The Native Youth Leadership Alliance (NYLA) is a multi-year fellowship program that provides culturally based training, resources, and a community of support; to help young Native leaders create positive change in their communities.
NYLA was founded in July 2009 by a core group of Tribal College students and Elders to create a Native-led organization rooted in indigenous approaches to leadership and community building.
NYLA by its very creation embodies the values of self-determination for indigenous communities. Founding members chose to create their own space where the needs of their communities could be addressed through culturally-relevant, grassroots-driven organizing strategies.
The Foundational 24 month NYLA fellowship begins with a 4-day National Visioning Retreat followed by individual support by Co-Directors and Elders, peer coaching and collaboration and mentorship. Regional Skill-building Retreats in the Northwest, South Dakota and Southwest focus on network building, more in-depth skill building, and the development of NYLA Leadership and Community Development Plans to chart fellows’ community actions and desired leadership development opportunities. After NYLA Leadership and Community Development Plans are completed, fellows have access to seed funding: 1) invest a community-building initiative, 2) utilize towards skill-building trainings, and 3) engage in partnering and network building opportunities.
NYLA is the only nationally based fellowship program for young (early 20’s to early 30’s) Native leaders that holistically focuses on both individual leadership skills, and community development, to make long-term investments for the health and sustainability of NYLA communities.
NYLA integrates a holistic approach to our community change work. Community change is created by communities of leaders. In order for community change to be positive, collaborative and sustainable, the leaders must embody the same qualities. What nourishes us is as healthy as the soil it grows within. Leadership development is the soil in which community change grows.
NYLA connects education to action, and plays a complementary role in the educational process of students. Most Native students attend Tribal Colleges and Universities out of motivation to earn a degree or credential that allows them to “give back” to families and communities. NYLA engages young leaders in an experiential, community-focused program of learning and action that fully integrates Native communities’ cultural contexts. NYLA seeks to complete a circle for young Native leaders—connecting education to action.
NYLA partners with Tribal Colleges as natural venues of collaboration, specifically by supporting fellows who are current Tribal College students or graduates. These Tribal Colleges include Northwest Indian College, Salish Kootenai College, Oglala Lakota College, the Institute for American Indian Arts and Dine College. NYLA members also contribute to the consortium of Tribal Colleges, the American Indian Higher Education Consortium (AIHEC) at the annual conference and as alumni of the AIHEC Student Congress.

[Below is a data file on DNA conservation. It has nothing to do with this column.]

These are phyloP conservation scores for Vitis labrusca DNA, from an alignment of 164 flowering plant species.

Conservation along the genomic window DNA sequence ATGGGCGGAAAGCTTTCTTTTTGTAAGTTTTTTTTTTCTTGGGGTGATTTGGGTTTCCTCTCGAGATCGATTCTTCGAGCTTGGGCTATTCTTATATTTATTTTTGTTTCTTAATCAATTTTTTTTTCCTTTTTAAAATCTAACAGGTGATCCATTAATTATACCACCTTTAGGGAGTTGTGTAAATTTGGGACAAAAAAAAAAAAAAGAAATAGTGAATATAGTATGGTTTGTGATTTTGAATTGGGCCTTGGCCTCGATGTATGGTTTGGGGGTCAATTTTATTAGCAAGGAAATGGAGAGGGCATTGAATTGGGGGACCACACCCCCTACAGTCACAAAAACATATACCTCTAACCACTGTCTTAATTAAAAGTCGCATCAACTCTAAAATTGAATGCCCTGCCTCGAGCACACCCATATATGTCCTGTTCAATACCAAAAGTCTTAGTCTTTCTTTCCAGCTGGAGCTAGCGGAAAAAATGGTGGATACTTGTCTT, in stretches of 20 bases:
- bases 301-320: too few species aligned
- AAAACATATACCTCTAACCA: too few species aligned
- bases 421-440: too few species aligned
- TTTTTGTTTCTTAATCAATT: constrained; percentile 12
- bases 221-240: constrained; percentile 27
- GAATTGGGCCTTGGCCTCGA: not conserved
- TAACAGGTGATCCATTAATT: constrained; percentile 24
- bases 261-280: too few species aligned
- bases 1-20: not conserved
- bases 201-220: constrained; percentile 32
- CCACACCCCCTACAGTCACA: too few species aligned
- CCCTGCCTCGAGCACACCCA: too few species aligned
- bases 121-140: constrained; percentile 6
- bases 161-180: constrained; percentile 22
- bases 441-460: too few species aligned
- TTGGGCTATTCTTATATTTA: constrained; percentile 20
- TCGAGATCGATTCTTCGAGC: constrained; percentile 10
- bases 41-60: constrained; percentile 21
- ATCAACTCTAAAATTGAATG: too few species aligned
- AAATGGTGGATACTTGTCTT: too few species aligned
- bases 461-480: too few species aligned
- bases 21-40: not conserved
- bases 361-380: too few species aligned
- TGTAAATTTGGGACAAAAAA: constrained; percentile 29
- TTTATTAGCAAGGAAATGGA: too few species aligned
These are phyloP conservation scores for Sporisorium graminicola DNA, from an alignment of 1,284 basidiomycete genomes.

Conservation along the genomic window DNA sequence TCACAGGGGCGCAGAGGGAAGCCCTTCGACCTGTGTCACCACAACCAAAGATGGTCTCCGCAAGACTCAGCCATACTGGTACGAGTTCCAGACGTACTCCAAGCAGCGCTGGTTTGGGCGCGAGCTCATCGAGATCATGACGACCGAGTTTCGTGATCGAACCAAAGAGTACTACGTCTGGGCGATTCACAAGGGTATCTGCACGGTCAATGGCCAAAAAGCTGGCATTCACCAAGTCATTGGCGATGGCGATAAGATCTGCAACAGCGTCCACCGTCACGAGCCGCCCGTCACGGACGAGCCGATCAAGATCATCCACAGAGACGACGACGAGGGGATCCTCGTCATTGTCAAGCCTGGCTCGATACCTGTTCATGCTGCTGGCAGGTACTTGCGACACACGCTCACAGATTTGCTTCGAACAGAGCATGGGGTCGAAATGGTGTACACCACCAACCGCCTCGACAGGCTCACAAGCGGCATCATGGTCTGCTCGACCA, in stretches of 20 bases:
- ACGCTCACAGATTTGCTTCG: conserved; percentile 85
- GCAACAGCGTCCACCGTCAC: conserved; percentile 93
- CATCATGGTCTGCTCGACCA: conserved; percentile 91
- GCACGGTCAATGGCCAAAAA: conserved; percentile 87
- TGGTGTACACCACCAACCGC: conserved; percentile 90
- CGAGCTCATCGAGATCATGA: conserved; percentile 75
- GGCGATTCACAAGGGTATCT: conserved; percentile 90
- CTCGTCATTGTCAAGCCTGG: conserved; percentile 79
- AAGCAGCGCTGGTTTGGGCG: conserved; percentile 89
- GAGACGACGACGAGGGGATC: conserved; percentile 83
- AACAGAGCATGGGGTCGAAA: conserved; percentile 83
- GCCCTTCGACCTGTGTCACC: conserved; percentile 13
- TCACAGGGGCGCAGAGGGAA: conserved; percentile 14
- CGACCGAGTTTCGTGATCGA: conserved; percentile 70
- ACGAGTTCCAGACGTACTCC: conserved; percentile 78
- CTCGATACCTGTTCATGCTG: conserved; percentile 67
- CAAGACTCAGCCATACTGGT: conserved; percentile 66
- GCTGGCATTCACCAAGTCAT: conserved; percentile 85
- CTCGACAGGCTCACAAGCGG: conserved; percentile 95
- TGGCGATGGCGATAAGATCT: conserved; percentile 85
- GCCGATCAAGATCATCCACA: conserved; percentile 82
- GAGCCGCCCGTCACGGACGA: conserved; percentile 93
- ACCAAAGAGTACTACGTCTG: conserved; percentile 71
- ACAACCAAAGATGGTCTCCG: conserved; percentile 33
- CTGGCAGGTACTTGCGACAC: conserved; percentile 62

We as NYLA fellows, along with other Native American youth, are committed to uphold the traditions of our Tribal communities for our own, and future, generations. This commitment consists of strengthening traditional cultures, restoring fluency in Native languages, and protecting our lands. The unique situation of Native young people creates a sense of immediacy in the need for resources, mentorship, and opportunity.
By empowering NYLA fellows to be young change makers in Native communities, we are able to build upon cultural strengths to spark and sustain creativity and collaborative leadership for community development. Through economic and educational partnership, NYLA fellows serve as models for our generation of Native youth: Preserving tradition, while also becoming leaders and innovators in our own communities and broader society.
NYLA’s young leaders are committed to reversing the dire statistics Native communities struggle with on a daily basis. While Native communities do face many severe poverty indicators, NYLA focuses on the assets and strengths of Native communities: Cultural values, sacred traditions, and strong intergenerational relationships.
The new reality that Native communities are drastically trending younger is exemplified on the Oglala Lakota Nation where it is estimated that by 2020 over half the population will be under the age of 18. Despite these inevitable shifts, many Tribal Nations do not have the resources or capacity to engage the full potential of their youth population. As such, many Native youth lack the necessary skills to advance their education and employment opportunities in a long-term way.
This dramatic increase in Native communities youth population is made even more urgent by the low life expectancy in Native communities. Elders are dying before their time and are not reaching the full span of their lives, leaving a gap in their critical roles for cultural knowledge, education and community balance.
Within this difficult context and lack of resources for Native young people, NYLA uses a dynamic culturally based curriculum developed directly from fellows’ experiences. NYLA’s leadership model is strengths-based and focuses on the resiliency of each person and culture, and their ability to create positive social change in their communities.
Mainstream leadership programs typically use an individualist approach that defines leaders as sole actors who use authority or force to create change. Native communities generally prefer a collectivist approach, where leadership is a dynamic process of managing interrelationships among multiple players and community members. Expanding beyond the limitations of existing approaches, NYLA’s dynamic approach supports young adults who are closely woven into the fabric of their communities, with a greater potential for long-term impact.